The fragile economy simply can’t sustain another tax hike

Tax rates in South Africa are relatively high. Picture: Supplied/(iStock)
Tax rates in South Africa are relatively high. Picture: Supplied/(iStock)

Finance Minister Tito Mboweni presented his medium-term budget policy statement yesterday during extremely difficult fiscal circumstances.

At the time of the national budget in February, the growth rate was forecast to be 1.7% for the 2019/20 fiscal year and the minister has revised this to just 0.5%.

This does not compare favourably with growth rates in the rest of sub-Saharan Africa. The estimate of the budget deficit for 2019/20 has been revised upwards, from 4.5% to 5.9% of GDP, while the debt to GDP ratio for the same period is also expected to be considerably worse, at 60.8% compared with 56.2%, ballooning to 71.3% in 2022/23.

Mboweni also announced an estimated shortfall in tax collections of R52.5 billion for the 2019/20 fiscal year.

This state of affairs has a multiplicity of causes: in economic terms it is largely the result of an extremely sluggish economy, inefficiency in revenue collections by the South African Revenue Service and high government expenditure, particularly in relation to the public sector wage bill, state-owned entities and wasteful expenditure.

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The minister was at pains to point out that the medium-term budget policy statement was not the same as the national budget presentation and, accordingly, the documents released contain little detail regarding the additional revenue measures that he stated as being necessary to stabilise the fiscal framework.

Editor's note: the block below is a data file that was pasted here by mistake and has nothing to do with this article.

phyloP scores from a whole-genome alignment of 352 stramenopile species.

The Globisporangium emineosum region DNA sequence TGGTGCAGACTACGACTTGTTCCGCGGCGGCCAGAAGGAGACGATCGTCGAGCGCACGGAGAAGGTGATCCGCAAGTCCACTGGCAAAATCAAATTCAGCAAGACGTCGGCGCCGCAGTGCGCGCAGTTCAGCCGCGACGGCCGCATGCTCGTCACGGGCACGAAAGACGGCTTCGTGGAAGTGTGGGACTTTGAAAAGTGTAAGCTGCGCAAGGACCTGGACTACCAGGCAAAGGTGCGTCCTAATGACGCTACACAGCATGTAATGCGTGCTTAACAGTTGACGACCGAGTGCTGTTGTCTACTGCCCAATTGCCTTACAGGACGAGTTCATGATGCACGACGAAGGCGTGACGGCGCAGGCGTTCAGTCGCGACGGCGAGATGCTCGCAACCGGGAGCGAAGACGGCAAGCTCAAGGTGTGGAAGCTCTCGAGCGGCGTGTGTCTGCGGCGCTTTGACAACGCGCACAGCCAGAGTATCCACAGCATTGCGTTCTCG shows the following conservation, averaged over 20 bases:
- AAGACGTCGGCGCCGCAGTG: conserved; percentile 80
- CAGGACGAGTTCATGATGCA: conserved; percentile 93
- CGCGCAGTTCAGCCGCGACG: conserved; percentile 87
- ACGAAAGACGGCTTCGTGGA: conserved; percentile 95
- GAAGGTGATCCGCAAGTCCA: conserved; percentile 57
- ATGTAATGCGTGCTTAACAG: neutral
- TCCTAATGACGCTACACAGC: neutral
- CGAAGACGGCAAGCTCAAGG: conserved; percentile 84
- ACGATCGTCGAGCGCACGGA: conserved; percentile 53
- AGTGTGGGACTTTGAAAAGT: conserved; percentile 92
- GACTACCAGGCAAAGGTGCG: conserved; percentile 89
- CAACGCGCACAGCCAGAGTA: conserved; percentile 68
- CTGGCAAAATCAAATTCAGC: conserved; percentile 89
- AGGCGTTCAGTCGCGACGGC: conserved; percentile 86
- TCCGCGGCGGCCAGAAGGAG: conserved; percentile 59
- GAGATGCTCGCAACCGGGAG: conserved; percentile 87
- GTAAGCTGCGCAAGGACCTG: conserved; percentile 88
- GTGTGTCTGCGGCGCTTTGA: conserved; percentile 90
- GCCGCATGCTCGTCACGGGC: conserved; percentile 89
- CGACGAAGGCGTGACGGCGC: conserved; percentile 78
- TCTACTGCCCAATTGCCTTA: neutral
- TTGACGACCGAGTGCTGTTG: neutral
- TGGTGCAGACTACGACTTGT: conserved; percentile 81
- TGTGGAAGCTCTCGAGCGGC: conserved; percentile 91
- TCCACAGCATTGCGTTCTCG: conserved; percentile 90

However, the statement did point out that, following several years of tax increases, revenue options are constrained. The tax-to-GDP ratio is approaching its 2007/08 peak of 26.4%. The 2019 National Budget included R10 billion in tax increases for 2020/21 and tax policy measures to raise this amount will be announced in the 2020 Budget.

It is widely recognised that the tax rates in South Africa are relatively high.

The corporate tax rate of 28% is somewhat of an outlier if one compares it to, for example, the UK’s rate of 19%, proposed to drop to 17% from 2020, and the US’s rate of 21%.

Personal income tax rates are also high, with the top marginal rate of 45% reached at the equivalent of about $100 000 of annual taxable income. South Africa also has a thin band of personal income taxpayers: about 14 million (roughly 25% of the population) are registered with the revenue service and, of those, only about 7.6 million pay any income tax at all.

Of these, about 540 000 (less than 1 person in every 100 of the population) pay more than 50% of total income tax. Thus, the loss of high net worth individuals is especially detrimental to the fiscus.

Finance Minister Tito Mboweni

It is therefore unlikely that we will see increases in the rates of tax for individuals or corporates in next year’s budget.

It seems more likely that additional revenue will be raised by not fully adjusting for the effects of bracket creep and, possibly, increases in the fuel levy.

Despite the fact that the effects of increases in the fuel levy are similar to the effects of increases in the VAT rate, they avoid the political complications associated with the latter.

Rather than increasing taxes, the government should focus its efforts on reducing expenditure, especially fruitless and wasteful expenditure and rebuilding revenue collection capacity at the revenue service.

In simple terms, the fragile economy cannot sustain further tax hikes.

It is encouraging to see that the minister promised R1 billion to the revenue service for the next two years to bolster efforts to combat corruption and improve revenue collection.

If this investment is effectively utilised, it should yield returns many times over.


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